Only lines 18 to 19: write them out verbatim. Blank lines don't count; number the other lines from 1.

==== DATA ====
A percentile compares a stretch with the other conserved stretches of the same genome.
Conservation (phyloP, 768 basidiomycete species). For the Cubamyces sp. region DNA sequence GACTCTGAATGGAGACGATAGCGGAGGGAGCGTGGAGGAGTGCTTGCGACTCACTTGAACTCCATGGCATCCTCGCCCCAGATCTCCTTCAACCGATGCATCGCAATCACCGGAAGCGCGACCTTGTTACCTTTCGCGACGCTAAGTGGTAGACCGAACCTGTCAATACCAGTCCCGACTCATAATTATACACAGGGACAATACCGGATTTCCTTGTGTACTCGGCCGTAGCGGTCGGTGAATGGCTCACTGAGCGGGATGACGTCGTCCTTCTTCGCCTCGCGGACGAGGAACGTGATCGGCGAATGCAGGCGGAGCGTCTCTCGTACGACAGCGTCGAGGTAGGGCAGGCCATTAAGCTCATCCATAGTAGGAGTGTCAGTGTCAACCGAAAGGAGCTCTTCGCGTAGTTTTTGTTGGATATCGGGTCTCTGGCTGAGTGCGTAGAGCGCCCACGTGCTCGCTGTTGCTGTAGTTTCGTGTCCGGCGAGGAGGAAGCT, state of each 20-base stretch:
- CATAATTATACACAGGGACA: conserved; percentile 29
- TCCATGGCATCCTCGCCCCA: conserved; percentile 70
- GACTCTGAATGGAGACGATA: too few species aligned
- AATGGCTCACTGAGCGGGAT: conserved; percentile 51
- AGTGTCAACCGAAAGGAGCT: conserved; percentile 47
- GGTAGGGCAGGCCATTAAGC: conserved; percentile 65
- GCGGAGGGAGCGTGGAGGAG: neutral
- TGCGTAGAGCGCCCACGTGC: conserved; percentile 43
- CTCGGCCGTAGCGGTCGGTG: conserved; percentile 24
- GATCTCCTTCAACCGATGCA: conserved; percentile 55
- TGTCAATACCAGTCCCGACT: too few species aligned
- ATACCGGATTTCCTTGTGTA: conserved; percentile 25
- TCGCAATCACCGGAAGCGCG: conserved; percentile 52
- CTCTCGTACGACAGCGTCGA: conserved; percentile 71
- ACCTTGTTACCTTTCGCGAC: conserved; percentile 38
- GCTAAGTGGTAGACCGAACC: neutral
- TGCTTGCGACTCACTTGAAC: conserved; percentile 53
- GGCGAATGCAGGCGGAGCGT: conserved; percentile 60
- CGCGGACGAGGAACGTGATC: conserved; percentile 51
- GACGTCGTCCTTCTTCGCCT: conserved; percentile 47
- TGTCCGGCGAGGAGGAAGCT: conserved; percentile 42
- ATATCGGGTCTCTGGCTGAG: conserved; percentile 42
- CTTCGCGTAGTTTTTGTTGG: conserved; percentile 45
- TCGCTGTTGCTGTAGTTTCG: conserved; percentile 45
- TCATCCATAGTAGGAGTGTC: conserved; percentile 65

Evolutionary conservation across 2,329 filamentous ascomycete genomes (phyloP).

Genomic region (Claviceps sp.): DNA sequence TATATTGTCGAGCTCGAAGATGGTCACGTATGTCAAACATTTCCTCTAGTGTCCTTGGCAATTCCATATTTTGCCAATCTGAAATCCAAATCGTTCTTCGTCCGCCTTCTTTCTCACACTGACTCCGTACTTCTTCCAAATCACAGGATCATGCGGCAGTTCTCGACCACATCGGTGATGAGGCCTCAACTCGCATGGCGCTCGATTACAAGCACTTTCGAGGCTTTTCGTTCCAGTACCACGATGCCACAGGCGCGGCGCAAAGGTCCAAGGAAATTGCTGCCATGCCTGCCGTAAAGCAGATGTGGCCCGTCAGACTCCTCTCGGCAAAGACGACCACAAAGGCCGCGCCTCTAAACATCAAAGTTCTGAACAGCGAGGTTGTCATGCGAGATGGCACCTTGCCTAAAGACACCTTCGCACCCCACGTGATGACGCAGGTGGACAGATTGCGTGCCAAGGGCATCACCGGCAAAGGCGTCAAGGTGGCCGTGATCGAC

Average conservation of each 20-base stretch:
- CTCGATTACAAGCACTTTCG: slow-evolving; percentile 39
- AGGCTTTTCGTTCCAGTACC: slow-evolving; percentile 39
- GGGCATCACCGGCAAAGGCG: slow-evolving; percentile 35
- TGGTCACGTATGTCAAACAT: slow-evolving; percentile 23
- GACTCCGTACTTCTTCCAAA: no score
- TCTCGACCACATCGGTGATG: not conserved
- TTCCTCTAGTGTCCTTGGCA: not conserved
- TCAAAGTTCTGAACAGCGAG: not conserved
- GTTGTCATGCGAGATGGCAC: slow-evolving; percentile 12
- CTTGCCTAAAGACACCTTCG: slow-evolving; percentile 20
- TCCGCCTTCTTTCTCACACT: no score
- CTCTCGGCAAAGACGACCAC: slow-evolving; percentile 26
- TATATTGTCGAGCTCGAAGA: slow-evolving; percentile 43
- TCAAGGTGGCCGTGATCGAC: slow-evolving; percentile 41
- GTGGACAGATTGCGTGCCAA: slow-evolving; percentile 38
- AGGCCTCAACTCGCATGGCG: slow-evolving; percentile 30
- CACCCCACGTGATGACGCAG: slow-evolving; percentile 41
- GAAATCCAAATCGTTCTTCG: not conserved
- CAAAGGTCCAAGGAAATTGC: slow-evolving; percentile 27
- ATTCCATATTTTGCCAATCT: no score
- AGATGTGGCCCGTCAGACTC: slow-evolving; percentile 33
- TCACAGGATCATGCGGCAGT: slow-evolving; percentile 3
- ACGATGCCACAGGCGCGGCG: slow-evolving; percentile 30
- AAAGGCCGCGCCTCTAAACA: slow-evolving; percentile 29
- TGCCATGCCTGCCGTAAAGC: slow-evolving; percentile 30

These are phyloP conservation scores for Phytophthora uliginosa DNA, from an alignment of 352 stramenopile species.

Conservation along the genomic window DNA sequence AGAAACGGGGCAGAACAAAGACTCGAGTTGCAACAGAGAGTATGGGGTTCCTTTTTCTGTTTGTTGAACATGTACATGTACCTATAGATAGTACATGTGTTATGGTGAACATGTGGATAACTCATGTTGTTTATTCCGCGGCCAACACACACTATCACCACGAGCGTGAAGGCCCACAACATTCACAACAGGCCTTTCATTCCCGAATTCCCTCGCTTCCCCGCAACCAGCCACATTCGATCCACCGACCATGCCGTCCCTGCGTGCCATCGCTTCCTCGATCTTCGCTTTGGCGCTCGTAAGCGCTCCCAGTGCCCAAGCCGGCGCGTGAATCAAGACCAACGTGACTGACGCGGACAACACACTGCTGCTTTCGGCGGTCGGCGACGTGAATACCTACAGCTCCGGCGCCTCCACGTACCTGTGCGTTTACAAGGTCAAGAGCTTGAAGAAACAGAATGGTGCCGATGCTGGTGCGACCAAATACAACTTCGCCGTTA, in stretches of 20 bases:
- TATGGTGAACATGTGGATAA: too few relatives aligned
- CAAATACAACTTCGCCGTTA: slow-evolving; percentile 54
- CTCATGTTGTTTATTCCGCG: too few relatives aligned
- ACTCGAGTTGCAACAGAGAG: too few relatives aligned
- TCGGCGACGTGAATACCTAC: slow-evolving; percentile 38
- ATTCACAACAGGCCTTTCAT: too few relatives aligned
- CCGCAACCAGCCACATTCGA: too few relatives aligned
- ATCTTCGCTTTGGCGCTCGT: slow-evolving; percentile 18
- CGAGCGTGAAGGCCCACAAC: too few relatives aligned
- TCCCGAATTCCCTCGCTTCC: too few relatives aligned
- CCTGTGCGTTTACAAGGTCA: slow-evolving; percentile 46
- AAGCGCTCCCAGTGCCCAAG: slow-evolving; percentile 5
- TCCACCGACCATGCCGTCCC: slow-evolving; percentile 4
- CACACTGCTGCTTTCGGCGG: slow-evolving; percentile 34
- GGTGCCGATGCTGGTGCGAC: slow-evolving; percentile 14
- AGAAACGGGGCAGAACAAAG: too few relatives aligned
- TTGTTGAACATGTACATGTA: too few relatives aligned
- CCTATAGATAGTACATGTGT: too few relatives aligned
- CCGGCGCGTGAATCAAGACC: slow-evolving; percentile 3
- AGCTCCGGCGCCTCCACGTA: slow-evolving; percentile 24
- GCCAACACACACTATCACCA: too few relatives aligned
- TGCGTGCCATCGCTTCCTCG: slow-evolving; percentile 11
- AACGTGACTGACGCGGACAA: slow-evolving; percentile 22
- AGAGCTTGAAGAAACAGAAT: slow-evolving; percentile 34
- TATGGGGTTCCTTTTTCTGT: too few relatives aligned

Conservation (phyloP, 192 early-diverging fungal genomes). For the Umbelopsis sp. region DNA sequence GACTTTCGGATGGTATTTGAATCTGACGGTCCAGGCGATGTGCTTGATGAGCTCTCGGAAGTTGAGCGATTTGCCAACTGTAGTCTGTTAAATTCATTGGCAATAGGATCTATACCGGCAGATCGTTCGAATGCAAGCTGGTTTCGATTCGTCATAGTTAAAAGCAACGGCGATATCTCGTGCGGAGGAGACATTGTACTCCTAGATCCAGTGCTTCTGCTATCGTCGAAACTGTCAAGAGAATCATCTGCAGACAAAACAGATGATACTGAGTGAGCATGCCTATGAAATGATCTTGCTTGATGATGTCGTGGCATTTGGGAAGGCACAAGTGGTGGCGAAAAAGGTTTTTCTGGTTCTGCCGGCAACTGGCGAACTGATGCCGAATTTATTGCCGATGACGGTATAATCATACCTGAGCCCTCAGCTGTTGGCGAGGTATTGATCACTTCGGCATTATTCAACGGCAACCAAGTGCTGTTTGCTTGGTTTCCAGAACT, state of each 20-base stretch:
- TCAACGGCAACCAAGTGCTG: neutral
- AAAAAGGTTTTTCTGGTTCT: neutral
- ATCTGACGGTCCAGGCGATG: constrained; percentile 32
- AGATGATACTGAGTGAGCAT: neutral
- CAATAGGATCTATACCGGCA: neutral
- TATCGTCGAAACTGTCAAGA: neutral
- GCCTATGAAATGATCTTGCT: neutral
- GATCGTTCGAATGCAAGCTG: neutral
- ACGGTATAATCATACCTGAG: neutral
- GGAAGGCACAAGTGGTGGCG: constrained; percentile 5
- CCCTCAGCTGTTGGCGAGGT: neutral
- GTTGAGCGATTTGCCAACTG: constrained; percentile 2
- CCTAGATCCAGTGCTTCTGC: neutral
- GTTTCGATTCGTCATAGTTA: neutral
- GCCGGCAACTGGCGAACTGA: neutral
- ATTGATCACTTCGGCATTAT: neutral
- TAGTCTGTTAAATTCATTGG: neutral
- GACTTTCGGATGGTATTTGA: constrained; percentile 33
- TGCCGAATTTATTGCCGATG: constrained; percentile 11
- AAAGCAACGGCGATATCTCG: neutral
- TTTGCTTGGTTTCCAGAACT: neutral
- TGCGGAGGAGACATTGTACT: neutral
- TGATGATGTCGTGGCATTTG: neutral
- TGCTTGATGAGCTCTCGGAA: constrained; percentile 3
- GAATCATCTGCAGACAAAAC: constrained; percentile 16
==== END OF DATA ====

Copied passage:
- GCTAAGTGGTAGACCGAACC: neutral
- TGCTTGCGACTCACTTGAAC: conserved; percentile 53